Begin by building the top tetrahedron. Use a 3-socket connector for the top vertex, and 6-socket connectors for the other three vertices:
Add six more sticks to the lower three vertices of the top tetrahedron, as shown below:
The next step is a little more complicated. Look carefully at the photo. We're adding the rest of the connectors to the lower vertices, plus all but three of the remaining sticks. Build this step flat on the table or floor, as shown here.
The next step is to "fold up" the sticks and connectors now lying flat on the table to form the lower three tetrahedrons. Three sticks will still be missing; these are the sticks that lie on the bottom of the kite. Short of taking a movie, there's no easy way to explain this. I suggest taking one of the three "dangling" 6-socket connectors and working counterclockwise, plugging in the loose ends of the sticks to form the lower tier of three tetrahedrons. (Look ahead to the next photo.) You may make a couple of mistakes, but they will very quickly be seen as mistakes, and the nice part about D-Stix is that you can yank them out again without damage to the parts.
The final step is to add the three last sticks and connect them across the bottom face of the overall tetrahedron. Look closely at the photo below and it should begin to make sense.
The photo below shows the finished skeleton of the full-sized kite:
Each of the four cells has an identical sail. The sail consists of two 10" equilateral triangles joined at one edge, with 1" glue flaps extending beyond the unjoined edges. The best way to explain this (as with a lot in geometry) is simply to show you:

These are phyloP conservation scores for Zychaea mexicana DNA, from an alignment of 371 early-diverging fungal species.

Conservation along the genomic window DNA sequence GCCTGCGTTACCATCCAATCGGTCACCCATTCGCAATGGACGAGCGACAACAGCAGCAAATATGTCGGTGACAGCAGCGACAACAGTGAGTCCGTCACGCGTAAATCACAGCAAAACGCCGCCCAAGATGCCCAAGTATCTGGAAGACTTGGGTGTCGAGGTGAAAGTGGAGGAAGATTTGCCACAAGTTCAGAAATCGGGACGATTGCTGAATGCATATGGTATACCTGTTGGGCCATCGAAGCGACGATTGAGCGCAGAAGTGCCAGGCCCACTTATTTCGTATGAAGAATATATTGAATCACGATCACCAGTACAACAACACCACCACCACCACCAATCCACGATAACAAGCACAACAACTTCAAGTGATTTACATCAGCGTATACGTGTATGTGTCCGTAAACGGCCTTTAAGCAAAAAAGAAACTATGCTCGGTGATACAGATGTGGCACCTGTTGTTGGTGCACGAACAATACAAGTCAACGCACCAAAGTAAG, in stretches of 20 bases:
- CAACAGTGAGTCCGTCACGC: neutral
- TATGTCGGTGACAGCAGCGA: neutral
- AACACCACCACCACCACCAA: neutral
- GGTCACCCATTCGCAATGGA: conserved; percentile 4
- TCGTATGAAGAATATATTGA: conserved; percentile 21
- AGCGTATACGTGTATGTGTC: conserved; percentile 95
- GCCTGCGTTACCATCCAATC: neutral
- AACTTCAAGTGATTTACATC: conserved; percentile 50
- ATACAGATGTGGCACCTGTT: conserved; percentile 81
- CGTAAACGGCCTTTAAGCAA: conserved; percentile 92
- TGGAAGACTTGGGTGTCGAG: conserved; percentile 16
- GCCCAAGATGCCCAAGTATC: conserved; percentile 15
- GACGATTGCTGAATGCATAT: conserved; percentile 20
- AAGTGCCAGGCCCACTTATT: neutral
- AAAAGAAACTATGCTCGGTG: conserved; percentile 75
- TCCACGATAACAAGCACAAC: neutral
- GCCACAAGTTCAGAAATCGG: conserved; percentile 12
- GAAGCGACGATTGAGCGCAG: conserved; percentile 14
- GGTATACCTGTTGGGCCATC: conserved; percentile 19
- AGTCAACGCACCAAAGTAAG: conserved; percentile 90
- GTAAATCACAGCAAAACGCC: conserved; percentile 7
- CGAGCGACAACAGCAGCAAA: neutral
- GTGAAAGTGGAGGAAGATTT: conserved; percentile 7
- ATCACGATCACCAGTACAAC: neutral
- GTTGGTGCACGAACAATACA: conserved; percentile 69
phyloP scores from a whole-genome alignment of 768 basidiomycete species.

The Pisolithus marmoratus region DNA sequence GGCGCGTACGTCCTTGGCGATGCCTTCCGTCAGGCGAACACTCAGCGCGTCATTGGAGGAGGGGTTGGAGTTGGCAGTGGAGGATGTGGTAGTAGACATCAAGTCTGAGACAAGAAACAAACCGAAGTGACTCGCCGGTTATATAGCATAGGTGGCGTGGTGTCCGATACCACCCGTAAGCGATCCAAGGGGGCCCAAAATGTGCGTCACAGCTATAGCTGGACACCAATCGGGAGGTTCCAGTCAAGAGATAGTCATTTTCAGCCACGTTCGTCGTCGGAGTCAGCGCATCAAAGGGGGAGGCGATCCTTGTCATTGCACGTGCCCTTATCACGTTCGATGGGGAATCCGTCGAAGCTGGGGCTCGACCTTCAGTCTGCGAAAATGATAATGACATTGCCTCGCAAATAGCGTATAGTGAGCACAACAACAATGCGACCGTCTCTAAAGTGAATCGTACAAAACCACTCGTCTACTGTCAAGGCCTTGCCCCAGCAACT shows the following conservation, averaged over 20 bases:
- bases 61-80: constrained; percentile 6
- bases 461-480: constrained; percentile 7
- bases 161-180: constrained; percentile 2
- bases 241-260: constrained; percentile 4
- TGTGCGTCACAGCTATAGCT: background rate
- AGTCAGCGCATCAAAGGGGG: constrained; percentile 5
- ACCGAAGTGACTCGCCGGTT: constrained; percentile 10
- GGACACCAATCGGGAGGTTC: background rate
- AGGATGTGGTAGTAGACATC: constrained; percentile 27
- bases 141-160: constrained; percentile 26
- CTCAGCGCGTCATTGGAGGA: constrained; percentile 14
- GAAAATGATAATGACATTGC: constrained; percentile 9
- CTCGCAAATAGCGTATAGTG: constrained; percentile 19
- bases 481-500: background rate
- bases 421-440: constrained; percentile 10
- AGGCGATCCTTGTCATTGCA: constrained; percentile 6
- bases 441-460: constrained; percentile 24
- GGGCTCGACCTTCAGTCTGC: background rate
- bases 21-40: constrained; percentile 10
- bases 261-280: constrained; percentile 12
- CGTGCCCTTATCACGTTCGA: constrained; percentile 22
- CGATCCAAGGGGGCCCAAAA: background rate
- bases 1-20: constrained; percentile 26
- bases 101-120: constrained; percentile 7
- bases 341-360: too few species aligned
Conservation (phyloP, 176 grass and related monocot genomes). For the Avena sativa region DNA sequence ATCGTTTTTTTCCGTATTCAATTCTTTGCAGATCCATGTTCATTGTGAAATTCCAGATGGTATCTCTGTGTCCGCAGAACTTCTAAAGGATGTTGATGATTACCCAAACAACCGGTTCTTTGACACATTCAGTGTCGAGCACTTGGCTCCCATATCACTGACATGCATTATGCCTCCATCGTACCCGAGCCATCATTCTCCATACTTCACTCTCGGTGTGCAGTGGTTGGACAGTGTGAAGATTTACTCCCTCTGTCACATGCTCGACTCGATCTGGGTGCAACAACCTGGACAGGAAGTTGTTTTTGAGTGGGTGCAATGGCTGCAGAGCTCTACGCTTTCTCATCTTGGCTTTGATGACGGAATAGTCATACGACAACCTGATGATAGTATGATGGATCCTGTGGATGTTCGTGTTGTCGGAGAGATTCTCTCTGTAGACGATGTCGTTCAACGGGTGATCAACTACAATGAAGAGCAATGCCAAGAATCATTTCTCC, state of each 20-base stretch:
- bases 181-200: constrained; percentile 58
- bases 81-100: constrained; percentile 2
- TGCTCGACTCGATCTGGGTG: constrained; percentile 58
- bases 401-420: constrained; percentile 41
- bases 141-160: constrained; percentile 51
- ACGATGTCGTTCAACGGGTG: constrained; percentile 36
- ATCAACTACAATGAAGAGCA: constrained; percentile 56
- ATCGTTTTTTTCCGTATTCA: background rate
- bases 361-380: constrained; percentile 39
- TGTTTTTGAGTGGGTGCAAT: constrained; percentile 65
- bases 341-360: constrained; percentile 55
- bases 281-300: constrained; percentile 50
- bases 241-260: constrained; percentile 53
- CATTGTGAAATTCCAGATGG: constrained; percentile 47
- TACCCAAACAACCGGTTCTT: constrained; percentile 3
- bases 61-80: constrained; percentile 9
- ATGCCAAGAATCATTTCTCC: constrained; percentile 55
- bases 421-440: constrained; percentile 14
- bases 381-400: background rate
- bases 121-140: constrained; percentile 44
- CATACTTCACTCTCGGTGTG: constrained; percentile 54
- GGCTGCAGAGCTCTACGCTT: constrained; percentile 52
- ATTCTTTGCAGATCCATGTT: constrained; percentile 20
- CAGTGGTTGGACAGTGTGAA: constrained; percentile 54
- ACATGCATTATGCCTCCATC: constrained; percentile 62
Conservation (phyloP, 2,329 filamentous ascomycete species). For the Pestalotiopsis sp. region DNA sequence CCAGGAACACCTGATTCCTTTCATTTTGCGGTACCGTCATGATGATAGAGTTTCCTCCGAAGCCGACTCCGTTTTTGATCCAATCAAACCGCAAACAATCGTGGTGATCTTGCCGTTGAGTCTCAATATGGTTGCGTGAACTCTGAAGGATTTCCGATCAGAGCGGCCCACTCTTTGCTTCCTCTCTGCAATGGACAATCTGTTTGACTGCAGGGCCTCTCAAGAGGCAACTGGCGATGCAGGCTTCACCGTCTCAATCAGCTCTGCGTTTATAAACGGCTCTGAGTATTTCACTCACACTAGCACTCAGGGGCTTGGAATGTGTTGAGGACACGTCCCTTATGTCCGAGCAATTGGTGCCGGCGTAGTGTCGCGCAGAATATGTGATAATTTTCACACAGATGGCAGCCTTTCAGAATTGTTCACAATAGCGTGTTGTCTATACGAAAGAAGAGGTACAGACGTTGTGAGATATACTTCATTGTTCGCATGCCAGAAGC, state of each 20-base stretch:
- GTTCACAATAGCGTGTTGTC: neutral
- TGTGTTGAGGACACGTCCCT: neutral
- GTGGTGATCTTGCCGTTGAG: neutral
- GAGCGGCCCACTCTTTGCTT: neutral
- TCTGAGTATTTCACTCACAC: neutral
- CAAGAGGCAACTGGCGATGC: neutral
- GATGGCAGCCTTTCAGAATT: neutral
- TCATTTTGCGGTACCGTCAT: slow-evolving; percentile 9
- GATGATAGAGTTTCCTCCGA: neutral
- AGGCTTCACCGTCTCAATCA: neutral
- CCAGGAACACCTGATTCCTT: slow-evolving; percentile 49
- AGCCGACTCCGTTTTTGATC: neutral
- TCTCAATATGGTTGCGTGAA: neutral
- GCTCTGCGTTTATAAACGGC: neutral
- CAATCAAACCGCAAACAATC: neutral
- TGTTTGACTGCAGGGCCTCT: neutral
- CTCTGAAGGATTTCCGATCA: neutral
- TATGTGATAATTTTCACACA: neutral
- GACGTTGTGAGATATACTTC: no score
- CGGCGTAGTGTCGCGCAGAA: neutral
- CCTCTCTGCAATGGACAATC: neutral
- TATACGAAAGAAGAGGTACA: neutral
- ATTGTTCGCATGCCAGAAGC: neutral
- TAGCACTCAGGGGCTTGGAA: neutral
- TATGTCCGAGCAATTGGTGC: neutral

I drew the template on a sheet of thin Hobby Lobby posterboard with a felt marker, a steel rule, and a quaint piece of ancient technology known as a "drafting triangle." Although I'm an old guy and that's how I learned to draw in the 1960s, I would have drawn the template in a drawing program like Visio if I had a printer that would print something that large. I don't, and you probably don't either. If you do, it might save you some time.
Art stores and craft stores (like Hobby Lobby) still carry drafting triangles, and you want one with a 60° angle. (The other common type has two 45° angles and a 90° angle, and that will not help you here, though it's a good thing to have in your kitemaking kit.) The two faces of each cell in the kite are equilateral triangles, and all the angles in an equilateral triangle are 60°.
Draw the joined equilateral triangles first. Then extend the edges as shown to form the flaps. The flaps are 1" wide, and are cut such that when you fold them over for gluing, they will not overlap.
After you've drawn all the lines, cut the template out of the posterboard so that it looks like the one in the photo. Use a paper cutter to cut the long edges if you can. You want the edges to be straight and smooth so you can trace the sail shapes onto the paper you use to build your kite. The notches you can cut with a craft knife.
Choosing a paper for any kite is tricky. Tissue wrapping paper usually comes in some very nice colors and patterns, but it's a little thin to use single-ply. Christmas wrap is often very fragile (it's for ripping, after all!) and kraft paper is a little too heavy for a kite that has a lot of sticks, as all tetras do. What I did now (and did in 1969 as well) is to use a double thickness of tissue wrapping paper that I bought in a package of several colors at Hobby Lobby.